Quoted: Tim Wu on what’s next for net neutrality — ‘blood’

“There will be blood.”

Tim Wu, the Columbia Law School professor who coined the term “net neutrality,” on the litigation that’s likely to happen after the FCC adopts its new rules on the open Internet. Tuesday in Washington at the last of the roundtables on net neutrality — the principle that all Internet traffic should be treated equally — panelists told the New York Times that no matter which way the FCC leans, not everybody will be happy and someone will sue.

Broadband providers, for example, oppose reclassification under Title II of the Communications Act, which would give the FCC the power to regulate them as a telecom service, like a utility. Comcast and Verizon have won net neutrality cases against the FCC — in both cases the FCC was deemed to have insufficient authority over the companies.

More than 3 million comments were submitted to the FCC on this topic. Will the comments make a difference and lead to rules that would preserve a truly open Internet? In an analysis titled “A comment is not a vote,” Seeta Peña Gangadharan, a senior research fellow at the New America Foundation’s Open Technology Institute, writes of a couple of instances in which the FCC disregarded public comments on questions surrounding media ownership. With the exception of a couple of FCC commissioners,”the people I spoke with at the FCC considered citizen input during the media ownership proceeding as emotional and superficial content,” Gangadharan writes.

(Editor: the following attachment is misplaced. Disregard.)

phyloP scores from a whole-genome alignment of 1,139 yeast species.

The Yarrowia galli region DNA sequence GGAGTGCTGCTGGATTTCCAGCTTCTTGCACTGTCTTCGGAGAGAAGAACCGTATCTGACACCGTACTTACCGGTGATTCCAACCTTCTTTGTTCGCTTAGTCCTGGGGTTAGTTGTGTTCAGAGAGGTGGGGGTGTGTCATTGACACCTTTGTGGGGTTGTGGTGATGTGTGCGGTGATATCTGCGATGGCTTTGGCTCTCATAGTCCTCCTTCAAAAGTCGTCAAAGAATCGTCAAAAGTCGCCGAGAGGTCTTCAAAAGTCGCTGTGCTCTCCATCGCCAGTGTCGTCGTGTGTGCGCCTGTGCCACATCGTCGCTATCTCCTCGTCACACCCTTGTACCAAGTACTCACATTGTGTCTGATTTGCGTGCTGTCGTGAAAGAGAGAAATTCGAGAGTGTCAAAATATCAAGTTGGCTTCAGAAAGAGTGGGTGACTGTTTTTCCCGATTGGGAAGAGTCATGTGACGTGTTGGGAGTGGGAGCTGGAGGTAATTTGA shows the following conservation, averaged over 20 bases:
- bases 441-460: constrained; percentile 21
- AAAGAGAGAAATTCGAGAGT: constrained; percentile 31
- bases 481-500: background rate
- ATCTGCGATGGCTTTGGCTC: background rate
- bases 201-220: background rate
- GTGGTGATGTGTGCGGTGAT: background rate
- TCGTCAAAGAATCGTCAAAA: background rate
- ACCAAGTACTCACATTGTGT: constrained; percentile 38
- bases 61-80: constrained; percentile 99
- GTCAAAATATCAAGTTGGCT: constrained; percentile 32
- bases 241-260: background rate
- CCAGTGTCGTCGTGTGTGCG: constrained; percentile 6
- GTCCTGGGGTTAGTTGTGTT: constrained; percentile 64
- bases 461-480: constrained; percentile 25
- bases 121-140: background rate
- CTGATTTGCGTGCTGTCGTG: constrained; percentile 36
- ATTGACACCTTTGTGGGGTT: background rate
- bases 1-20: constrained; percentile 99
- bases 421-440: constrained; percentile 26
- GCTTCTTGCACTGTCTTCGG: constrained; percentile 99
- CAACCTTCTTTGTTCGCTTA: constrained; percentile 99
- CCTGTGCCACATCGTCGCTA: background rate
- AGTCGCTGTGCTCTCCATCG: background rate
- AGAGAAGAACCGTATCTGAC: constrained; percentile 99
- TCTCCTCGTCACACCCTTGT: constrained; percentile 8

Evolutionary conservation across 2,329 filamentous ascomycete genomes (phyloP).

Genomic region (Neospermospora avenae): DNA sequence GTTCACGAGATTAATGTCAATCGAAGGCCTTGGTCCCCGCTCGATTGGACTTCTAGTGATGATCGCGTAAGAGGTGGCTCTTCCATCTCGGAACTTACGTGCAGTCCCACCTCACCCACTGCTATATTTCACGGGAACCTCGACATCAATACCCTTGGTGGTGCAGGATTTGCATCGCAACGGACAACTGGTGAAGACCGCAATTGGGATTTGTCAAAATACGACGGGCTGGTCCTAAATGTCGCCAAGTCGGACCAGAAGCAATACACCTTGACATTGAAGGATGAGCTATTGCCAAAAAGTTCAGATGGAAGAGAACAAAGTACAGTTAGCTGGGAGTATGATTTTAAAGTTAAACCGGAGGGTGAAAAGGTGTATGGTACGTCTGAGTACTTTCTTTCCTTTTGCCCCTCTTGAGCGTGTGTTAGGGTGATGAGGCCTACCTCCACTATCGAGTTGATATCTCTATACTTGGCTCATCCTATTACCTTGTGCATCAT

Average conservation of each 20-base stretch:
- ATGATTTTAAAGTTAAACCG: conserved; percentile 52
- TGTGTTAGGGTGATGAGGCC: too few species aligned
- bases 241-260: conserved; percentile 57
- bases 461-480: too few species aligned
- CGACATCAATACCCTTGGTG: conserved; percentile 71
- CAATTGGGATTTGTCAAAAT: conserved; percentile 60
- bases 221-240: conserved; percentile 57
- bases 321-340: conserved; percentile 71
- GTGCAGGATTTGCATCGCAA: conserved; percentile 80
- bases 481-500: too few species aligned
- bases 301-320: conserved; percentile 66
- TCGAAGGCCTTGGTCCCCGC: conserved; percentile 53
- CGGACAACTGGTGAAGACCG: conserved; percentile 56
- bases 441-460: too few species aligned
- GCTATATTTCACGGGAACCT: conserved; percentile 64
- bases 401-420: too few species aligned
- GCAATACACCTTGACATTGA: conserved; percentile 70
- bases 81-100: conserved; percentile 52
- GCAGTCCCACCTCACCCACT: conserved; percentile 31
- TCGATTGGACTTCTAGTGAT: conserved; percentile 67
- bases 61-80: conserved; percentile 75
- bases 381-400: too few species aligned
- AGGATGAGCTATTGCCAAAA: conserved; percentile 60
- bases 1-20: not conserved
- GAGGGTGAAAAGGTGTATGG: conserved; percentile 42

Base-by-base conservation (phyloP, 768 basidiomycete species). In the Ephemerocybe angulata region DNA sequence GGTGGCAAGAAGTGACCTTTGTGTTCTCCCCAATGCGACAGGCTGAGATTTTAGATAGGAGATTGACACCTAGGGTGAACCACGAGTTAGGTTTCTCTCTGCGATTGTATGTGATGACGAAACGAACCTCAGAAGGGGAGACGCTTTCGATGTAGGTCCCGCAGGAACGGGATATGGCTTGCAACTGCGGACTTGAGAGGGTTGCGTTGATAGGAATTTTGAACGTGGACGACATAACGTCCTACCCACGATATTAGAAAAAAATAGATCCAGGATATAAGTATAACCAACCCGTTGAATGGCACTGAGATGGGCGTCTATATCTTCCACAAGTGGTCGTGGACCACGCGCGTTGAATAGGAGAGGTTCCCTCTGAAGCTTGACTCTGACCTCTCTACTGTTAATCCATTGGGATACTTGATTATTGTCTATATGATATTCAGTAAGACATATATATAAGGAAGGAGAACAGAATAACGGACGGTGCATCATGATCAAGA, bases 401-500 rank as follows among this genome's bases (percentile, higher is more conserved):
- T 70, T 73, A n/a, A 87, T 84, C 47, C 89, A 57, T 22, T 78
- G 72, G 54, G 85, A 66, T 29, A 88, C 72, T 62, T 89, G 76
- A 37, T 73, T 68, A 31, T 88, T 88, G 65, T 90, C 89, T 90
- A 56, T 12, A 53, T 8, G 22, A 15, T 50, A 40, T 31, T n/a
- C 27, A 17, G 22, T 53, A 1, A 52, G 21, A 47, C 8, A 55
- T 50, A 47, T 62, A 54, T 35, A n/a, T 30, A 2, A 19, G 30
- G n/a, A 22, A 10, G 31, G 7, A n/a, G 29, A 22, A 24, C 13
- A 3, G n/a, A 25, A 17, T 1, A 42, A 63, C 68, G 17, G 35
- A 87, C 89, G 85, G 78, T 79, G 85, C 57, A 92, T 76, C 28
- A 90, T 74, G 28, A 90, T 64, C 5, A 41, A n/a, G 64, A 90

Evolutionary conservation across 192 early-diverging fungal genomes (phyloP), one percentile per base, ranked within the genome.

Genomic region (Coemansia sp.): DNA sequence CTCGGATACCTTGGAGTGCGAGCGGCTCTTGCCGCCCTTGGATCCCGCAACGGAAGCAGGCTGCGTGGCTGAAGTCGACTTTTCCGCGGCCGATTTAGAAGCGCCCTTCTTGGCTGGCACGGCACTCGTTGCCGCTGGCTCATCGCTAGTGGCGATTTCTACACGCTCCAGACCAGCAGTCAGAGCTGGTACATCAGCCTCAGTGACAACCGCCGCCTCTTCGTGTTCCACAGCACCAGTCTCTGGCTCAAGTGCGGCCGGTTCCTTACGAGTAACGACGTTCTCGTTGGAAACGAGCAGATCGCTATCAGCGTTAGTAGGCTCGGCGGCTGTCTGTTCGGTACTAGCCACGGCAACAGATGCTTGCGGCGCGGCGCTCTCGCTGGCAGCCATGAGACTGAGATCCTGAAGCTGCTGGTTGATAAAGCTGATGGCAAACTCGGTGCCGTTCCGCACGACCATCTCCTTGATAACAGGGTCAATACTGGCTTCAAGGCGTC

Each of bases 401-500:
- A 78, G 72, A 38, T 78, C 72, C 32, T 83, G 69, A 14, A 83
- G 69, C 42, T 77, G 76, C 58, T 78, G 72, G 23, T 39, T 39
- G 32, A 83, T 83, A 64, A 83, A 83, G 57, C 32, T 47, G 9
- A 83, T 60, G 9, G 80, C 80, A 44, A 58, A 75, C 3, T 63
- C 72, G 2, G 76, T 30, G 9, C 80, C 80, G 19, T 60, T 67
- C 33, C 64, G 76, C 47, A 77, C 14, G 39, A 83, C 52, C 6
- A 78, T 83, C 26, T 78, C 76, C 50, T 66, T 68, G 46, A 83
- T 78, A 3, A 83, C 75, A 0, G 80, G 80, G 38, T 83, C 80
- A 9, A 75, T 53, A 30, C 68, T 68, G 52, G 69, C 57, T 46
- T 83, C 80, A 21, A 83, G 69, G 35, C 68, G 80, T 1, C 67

Wu told Recode he hopes FCC Chairman Tom Wheeler “will see the need to preserve and invoke the full power of the Commission, which is Title II.” But: “If Wheeler is going to stand firm against Title II, he’s got to offer something to people pushing it,” Berin Szoka of TechFreedom, a libertarian think tank opposing tighter regulations, told Bloomberg Businessweek.

Wheeler has said he wants to have the new rules in place by the end of the year.

 

Photo of Tim Wu from Timwu.org.

 

 

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